“The name chose me,” says Cinqué. At Ringling Bros. and Barnum & Bailey, cast and crew alike know him as “Q.” Cool and to the point, he doesn’t suffer fools, but he’s been known to be quite generous when it comes to issuing advice about everything from relationships to work ethic to money — especially money. “I tell these folks around here, save your money!” he barks through his gold-plated grin.

One particular piece of advice he offered me literally revolutionized my cosmetic life. Like many, I struggled with razor bumps. I tried every ointment, method, and concoction known to man, but to no avail. Yet, it was Q’s unsolicited suggestion that changed everything. “After you finish shaving, use Vaseline,” he said. Initially I was taken aback, but I noticed like me, Q, was bald and clean-shaven. Unlike me, he had no signs of those unsightly and irritable razor bumps I’d been contending with for years. I heeded his advice and have enjoyed the benefits ever since.

The circus is known for its rich diversity, men and women of many nations and cultures. However, what has fascinated me these near two decades as Ringmaster of The Greatest Show On Earth are the backstories of the men and women, both cast and crew that populate our “city without a zip code.” The life of individuals outside of the circus rings can be just as mesmerizing as the spectacle that thrills millions annually. Surely some have to wonder what might compel a person to a life on a high wire or a career racing at breakneck speeds atop a motorcycle, accompanied by seven other motorcyclists inside a 16-foot spherical, steel cage. As a valued member of arguably the most efficient crew of working men and women in entertainment, what would bring Q to The Greatest Show On Earth was all at once simple, yet poignant. “Ringling Bros. saved my life,” he says unabashedly.


He was born Larry Jackson in Jasper, AL, but he was raised in Birmingham, AL. The name Cinqué was bestowed upon him by some of the respected personalities of his neighborhood he affectionately calls, “the brothers.” “They would say I was a leader and a very persuasive young man,” he says. Such a name bears great significance, particularly among Black people, as it was the name of the leader who initiated the revolt aboard the slave ship known as The Amistad, Joseph Cinqué.

For Jackson, activism was a way of life even as a child. “I was among those they put the dogs on. I was among those they turned the water hoses on,” he remembers.

Athletics would soon come to dominate his life. “I could do it all — tennis, basketball, track — it just came naturally to me,” he says. A gifted athlete, Jackson was building a sturdy reputation as a star basketball prospect during his high school years. “Everybody thought I was going to go pro,” he says. “I feel like I would have made millions.” It’s a story that has unfortunately been told and continues to be retold many times over. I have certainly been witness to its retelling far more than I’d like to remember. The story of the extraordinarily gifted athlete, with a future that is as certain as it is bright, only to be snuffed out by one bad choice too many. “A lot of people can’t understand why a kid would gravitate to the streets and not pursue an education,” he says. “It has nothing to do with peer pressure. I was poor. I remember asking my mom what she made per week. When she told me, I was too ashamed to even ask her for anything ever again,” he recalls. “But the streets made sure I could afford whatever I wanted. The streets made sure we could eat. The streets made sure I could wear what I wanted to wear. That was the attraction for me. I could look like the guys I idolized,” he says. Mystified by the desperation of poverty, while seduced by the allure (or rather the illusion) of expedient wealth is a renowned recipe for disaster. The star athlete with such promise would learn a hard and terrible reality — you don’t dally with street life. For the Holy Scripture is true, “the thief cometh not, but for to steal, and to kill, and to destroy.” (St. John 10:10)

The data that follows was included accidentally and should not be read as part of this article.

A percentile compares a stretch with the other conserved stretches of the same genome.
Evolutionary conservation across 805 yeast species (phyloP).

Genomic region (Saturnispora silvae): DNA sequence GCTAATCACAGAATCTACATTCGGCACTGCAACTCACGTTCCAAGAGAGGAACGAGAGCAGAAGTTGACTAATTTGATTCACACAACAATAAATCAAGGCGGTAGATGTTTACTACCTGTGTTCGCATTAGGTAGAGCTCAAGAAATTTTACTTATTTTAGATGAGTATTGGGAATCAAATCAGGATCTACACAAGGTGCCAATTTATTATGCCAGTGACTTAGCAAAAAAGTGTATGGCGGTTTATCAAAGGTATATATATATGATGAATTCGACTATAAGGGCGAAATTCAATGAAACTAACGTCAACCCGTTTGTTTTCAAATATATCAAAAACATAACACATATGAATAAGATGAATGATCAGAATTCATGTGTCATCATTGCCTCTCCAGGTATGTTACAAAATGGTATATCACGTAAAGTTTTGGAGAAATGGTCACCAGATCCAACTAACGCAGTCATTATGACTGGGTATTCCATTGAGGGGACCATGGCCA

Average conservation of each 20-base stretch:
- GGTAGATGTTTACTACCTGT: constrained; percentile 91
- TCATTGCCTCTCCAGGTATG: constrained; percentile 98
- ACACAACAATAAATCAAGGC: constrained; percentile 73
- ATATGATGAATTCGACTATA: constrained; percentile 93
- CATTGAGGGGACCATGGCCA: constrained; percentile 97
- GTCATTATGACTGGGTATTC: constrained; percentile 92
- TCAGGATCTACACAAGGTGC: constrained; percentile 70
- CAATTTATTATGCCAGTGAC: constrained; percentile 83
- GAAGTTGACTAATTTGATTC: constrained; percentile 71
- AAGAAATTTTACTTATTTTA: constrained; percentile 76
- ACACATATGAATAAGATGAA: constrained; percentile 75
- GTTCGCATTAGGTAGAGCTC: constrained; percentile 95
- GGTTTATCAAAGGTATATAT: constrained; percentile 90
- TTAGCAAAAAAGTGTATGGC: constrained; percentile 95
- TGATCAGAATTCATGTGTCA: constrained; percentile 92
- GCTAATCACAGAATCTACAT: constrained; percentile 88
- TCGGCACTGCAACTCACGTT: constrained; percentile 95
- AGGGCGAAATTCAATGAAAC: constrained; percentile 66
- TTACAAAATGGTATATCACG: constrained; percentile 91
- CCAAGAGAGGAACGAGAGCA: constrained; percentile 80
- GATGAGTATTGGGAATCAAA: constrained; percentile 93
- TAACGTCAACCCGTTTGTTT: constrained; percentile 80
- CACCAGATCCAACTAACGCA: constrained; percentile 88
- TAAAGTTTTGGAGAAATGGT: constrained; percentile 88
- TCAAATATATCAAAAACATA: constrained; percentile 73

“The streets sucked me in and nearly destroyed my life,” says Q. “The places I was going, the road I was traveling, I would either be dead, somebody else would be dead, or I’d be in jail — there’s no retirement plan for that lifestyle.”

Through soul wrenching moments of clarity, Q would eventually reclaim his life, crediting his wife, Barbara, for standing by him through it all. “She’s a strong woman,” he declares proudly.

Gone is the man once easily seduced by self-serving indulgence; his is now a generous and grateful heart. On occasion he is given to brightening the experience of some of our youngest Ringling Bros. and Barnum & Bailey patrons. “I can see me in them,” he says. “My mother wasn’t able to take me to the circus when I was young. I understand those families who just have enough for tickets. When I see that kid with nothing to play with, it breaks my heart, so I get them something.”

During the holiday season he is most fond of interacting with the homeless, specifically at the Garden City Rescue Mission, where he once resided and his picture is now on display. “I go down there to let them know, you can make it out of here,” he says. “If you speak to them and really listen you can connect, and you might just save someone’s life.”

The name a person is given often reflects the hopes of those who bestow it upon the one who has been deemed as such. Cinqué, a.k.a. Q, will not go down in history as a revered revolutionary as did Joseph Cinqué. However, like his namesake, he would overcome his own proverbial captors and break free of a life destined for destruction.

“I’ve been here almost 10 years, clean as a whistle, and I ain’t never looking back,” he says. “My life is on the upswing and I thank Ringling Bros. for that.”


© Huffington Post 2016